25 July 2019
The Bank of England and the Government Debt:
Operations in the Gilt‑Edged Market, 1928‑1972
William A Allen
2019, Cambridge University Press,
Reviewer: John Shepperd, previously Economist, Mullens & Co
The notion that “the past is a foreign country, they do things differently there” may apply whenever you look at the history of financial markets. But never more so, perhaps, than in the case of the Gilt-edged market prior to the wholesale transformation of Big Bang in 1986. Some of the key participants are still familiar – the Bank of England and the Treasury of course. But some are long forgotten. The Government Broker, a term which covered a firm (Mullens & Co.) and an individual (the Senior Partner of Mullens who was “the” Government Broker). And then the jobbers (stock exchange market-makers) and the Discount Houses. And the prominence of the Issue Department of the BoE, which underwrote the fixed-price tender issues of new stocks, and managed the secondary market by selling “taps” and supporting the market when necessary.
Bill Allen is especially well qualified to explore this market, having been at the BoE from 1972 to 2004. I had a brief glimpse of the last days of this world when I was the economist at Mullens & Co. in the few years prior to Big Bang. What Bill Allen has done is to microscopically examine the records of official involvement in the gilt market from 1928-1972, using the archives of the BoE and the Treasury as well as more accessible published material. Much of his study focusses on official price and dealing records, although some of the most revealing insights come from memos written between the key players – the BoE, the Treasury and the Government Broker.
What emerges from the detail is a market that through the 1950s and 1960s staggered from crisis to crisis. Not so much external shocks – devaluations, elections – but crises that came from the chronic inefficiency of the secondary market. The “authorities” were committed to keeping this secondary market on the floor of the Stock Exchange. The key problem was that the jobbers were chronically undercapitalised. Capital reserves were dependent on the personal wealth of the partners – and were always vulnerable to an aged partner retiring and taking his money with him.
The official view was that nobody would invest in gilts unless there were an efficient and liquid secondary market. So official action in the 1950s and 1960s was directed to that end. How did this that Holy Trinity of the BoE, the Treasury and the Government Broker keep the show in the road? By massive and often clandestine support for the jobbers. This took varies guises. Providing them with inside information about upcoming events that might hit market prices. Buying stock from them at above market prices. And, at times, by providing capital support to keep them in business. Major support operations in 1952, 1957, 1960, 1965 and 1967 to make sure the jobbers did not go under.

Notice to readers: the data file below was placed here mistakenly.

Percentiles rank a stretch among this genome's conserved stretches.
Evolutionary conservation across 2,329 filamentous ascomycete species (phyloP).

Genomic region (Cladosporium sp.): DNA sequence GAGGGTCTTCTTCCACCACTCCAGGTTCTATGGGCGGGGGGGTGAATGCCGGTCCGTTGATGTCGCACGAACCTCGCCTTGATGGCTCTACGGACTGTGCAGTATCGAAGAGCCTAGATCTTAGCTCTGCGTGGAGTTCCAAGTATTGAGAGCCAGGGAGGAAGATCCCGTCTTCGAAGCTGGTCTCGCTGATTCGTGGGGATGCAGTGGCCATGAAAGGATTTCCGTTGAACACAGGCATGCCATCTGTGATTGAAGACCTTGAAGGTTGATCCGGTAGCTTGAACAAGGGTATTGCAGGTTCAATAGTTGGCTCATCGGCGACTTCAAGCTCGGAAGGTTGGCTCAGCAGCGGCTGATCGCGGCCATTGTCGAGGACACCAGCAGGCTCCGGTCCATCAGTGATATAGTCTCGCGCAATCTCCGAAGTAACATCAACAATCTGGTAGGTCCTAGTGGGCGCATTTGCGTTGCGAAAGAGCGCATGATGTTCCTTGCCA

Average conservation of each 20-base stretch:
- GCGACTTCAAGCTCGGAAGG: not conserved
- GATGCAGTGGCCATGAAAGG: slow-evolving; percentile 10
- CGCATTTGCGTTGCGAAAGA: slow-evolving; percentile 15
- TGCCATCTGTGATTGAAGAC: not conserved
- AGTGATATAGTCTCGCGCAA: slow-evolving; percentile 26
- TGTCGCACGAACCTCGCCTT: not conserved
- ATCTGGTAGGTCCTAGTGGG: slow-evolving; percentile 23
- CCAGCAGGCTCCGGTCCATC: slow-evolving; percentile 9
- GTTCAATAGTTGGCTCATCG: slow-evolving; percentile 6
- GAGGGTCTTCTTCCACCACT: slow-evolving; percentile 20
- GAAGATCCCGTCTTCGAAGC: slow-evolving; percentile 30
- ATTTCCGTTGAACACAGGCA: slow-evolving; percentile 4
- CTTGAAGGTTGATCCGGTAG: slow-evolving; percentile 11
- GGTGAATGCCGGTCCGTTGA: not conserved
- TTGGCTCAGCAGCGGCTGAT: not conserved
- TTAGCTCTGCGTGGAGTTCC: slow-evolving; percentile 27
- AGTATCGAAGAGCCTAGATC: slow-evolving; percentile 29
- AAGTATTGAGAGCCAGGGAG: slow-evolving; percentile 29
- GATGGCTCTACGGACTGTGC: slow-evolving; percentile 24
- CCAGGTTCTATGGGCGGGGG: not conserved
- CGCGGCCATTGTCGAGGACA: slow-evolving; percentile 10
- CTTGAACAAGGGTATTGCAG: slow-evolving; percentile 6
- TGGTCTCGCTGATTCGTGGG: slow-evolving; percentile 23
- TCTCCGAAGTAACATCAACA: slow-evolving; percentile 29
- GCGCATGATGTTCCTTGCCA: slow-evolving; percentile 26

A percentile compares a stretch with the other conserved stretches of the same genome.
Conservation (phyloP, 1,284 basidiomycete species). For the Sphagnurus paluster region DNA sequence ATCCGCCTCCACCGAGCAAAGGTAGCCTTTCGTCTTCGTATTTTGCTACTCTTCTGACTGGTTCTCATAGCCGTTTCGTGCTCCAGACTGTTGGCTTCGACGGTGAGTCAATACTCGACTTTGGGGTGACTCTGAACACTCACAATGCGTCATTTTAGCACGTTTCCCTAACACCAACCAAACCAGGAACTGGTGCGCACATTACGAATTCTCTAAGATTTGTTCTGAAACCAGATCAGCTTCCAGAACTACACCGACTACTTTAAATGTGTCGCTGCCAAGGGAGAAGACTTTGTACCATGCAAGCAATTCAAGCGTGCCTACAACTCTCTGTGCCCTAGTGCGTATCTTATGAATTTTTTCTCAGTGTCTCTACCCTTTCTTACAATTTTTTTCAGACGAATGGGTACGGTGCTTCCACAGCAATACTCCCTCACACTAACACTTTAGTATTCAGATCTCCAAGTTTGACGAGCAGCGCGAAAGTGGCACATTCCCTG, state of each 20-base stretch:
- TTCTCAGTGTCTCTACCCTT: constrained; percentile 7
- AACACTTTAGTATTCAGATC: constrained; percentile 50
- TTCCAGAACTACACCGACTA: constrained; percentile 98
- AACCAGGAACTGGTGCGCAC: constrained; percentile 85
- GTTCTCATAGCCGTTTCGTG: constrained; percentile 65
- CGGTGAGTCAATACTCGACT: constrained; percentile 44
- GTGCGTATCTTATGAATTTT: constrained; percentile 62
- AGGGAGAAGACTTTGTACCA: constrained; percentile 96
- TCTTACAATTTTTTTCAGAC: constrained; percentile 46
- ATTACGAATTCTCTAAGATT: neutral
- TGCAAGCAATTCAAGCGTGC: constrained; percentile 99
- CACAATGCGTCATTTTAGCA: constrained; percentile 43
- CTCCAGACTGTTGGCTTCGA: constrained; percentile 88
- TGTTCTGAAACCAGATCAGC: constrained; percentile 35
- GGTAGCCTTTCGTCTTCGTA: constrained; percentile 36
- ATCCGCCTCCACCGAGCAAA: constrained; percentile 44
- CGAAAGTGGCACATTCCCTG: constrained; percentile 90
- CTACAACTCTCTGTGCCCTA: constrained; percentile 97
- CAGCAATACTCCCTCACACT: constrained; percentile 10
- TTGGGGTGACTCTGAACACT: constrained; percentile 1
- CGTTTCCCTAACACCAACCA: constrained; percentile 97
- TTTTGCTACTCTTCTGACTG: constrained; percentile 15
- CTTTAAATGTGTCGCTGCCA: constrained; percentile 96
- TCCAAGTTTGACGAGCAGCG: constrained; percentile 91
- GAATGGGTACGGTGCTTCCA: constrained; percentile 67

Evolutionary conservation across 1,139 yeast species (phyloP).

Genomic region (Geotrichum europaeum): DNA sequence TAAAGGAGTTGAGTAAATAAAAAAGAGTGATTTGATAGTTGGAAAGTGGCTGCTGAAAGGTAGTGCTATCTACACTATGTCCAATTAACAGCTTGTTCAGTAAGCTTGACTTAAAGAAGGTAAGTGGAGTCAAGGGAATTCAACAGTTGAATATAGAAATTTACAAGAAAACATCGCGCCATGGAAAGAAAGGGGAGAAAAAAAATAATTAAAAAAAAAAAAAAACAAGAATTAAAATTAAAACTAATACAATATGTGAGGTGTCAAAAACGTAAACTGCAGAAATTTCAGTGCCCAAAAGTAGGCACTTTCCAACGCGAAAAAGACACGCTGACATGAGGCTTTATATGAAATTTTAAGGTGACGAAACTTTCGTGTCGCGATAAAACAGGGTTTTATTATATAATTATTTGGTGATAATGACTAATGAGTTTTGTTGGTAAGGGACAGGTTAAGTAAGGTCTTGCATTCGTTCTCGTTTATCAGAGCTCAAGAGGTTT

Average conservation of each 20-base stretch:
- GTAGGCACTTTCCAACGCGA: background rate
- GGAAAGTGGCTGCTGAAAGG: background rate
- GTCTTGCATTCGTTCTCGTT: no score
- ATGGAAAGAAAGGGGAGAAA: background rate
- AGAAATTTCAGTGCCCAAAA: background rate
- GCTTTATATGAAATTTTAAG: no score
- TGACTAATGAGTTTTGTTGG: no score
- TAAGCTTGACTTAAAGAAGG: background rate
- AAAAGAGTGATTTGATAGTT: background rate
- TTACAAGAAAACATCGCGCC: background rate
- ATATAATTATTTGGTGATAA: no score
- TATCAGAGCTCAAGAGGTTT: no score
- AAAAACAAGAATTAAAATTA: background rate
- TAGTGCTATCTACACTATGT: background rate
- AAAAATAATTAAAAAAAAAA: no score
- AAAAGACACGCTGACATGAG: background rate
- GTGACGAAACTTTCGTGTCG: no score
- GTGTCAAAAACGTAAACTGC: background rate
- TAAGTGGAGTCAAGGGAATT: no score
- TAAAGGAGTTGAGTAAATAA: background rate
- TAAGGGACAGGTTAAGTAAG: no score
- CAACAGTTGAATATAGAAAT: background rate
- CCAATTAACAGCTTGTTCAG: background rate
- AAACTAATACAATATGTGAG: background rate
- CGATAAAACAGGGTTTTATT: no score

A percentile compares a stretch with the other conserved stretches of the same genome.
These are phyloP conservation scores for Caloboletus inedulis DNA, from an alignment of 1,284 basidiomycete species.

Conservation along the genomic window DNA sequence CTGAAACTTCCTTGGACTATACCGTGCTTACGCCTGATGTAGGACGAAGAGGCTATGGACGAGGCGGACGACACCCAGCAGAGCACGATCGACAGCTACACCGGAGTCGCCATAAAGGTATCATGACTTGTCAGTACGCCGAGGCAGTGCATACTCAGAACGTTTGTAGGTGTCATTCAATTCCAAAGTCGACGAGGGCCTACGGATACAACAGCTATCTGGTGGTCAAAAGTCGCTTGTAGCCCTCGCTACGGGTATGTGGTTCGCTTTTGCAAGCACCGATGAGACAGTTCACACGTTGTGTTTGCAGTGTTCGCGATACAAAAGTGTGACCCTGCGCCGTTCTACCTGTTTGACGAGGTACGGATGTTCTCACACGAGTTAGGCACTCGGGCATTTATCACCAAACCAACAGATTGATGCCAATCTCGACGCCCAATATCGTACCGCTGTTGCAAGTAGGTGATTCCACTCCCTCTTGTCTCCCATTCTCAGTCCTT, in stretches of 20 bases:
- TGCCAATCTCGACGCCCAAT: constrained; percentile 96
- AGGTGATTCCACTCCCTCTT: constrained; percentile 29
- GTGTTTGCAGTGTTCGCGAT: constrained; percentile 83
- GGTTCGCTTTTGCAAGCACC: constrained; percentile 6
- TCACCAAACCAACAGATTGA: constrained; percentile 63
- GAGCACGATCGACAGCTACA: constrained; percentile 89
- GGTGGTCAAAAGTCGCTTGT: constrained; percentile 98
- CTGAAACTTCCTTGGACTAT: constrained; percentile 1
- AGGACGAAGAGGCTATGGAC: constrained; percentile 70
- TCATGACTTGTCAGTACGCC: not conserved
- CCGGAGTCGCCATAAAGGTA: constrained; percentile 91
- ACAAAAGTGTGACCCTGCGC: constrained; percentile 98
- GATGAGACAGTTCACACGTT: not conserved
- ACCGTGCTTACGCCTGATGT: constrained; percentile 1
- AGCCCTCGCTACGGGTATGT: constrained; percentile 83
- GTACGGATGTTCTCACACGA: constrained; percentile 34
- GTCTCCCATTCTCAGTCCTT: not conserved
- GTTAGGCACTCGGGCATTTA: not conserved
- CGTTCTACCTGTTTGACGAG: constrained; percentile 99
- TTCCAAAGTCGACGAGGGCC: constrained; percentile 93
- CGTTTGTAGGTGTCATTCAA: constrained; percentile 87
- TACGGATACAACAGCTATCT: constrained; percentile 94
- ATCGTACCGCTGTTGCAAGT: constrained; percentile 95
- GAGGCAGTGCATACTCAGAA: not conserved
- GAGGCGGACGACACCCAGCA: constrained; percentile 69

Who knew about these operations? “Debt management was conducted in great secrecy by about half a dozen people, assisted by the Government Broker, his deputy and his dealing partner”. Much of debate was oral, and “leaving of few written records was, at times at least, deliberate”. In particular the bail-out of the jobbers, using public funds, may not have even been disclosed to the Treasury, with Allen reporting he could find no written evidence that it was although he suspects that “one or two” Treasury officials may have been told “and were asked to keep it to themselves”. Why did this Heath Robinson system survive for so long? Perhaps because only small group of committed people controlled it. Crucially, perhaps, men (and they were, of course, all men) who were from the same social class, the same educational background, who would have moved in the same social circles.
Bill Allen’s history starts in 1928, when the Issue Department was expanded to give it the main role in the BoE’s operations in the secondary market. And it ends in 1972 when the new Competition and Credit Control regime meant the authorities were inclined to take a less interventionist role in the market. Perhaps, however, the key determinant of the end date is not the change in policy, but the emergence of two well capitalised and well run gilts jobbers Wedd Durlacher, and Akroyd and Smithers, which meant there was less need for official participation to maintain an orderly market.
This is a fascinating book for those with an interest in what now comes across as the often bizarre history of pre-Big Bang financial markets. When nods and winks determined market positioning, when insider trading was a part of the accepted way of doing things, and when you could rely on your friends to bail you out if necessary. At times the detail in the book, often with accounts of daily gilt prices changes through times of intense crisis, can be overwhelming. But the big picture emerges clearly from the details. A big picture which, from the modern perspective, can still generate a profound sense of amazement. Was the market for UK Government bonds really like that? Yes it was.
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